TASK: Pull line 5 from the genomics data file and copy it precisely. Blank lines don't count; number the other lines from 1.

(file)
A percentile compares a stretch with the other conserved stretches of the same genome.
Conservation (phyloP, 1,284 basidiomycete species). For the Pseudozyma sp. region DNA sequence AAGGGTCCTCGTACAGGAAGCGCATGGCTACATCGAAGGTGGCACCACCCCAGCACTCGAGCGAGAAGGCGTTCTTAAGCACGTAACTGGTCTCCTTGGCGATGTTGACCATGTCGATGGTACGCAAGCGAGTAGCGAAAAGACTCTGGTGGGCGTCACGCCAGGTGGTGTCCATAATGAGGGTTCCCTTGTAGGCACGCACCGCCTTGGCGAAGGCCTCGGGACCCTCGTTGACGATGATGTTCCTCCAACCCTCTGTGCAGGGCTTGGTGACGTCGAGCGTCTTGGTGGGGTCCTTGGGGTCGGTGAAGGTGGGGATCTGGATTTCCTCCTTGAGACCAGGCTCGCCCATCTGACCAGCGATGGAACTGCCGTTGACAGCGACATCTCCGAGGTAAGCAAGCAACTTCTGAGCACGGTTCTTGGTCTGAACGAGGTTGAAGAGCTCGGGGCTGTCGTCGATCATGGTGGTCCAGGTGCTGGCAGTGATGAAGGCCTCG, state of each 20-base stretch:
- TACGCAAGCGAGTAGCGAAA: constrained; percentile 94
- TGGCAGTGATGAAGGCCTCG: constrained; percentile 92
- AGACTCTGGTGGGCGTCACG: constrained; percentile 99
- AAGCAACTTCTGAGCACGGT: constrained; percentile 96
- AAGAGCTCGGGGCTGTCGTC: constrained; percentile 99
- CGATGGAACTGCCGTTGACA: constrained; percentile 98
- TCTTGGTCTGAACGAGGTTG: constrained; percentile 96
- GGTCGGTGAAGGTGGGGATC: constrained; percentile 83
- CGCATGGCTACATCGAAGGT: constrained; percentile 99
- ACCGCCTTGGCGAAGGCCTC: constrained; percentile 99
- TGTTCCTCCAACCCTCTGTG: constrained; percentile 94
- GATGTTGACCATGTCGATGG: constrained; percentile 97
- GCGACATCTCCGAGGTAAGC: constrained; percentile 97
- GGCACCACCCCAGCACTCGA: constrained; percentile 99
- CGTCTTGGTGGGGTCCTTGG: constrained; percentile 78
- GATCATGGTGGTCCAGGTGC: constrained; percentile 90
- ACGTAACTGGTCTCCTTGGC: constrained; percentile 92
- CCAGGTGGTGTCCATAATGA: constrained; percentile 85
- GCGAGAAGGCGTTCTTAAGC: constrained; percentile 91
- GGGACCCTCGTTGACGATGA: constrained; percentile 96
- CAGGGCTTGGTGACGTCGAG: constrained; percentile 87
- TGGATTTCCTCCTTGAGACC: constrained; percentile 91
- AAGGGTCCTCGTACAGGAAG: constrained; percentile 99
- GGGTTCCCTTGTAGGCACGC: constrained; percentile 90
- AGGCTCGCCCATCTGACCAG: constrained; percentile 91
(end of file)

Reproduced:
- AGACTCTGGTGGGCGTCACG: constrained; percentile 99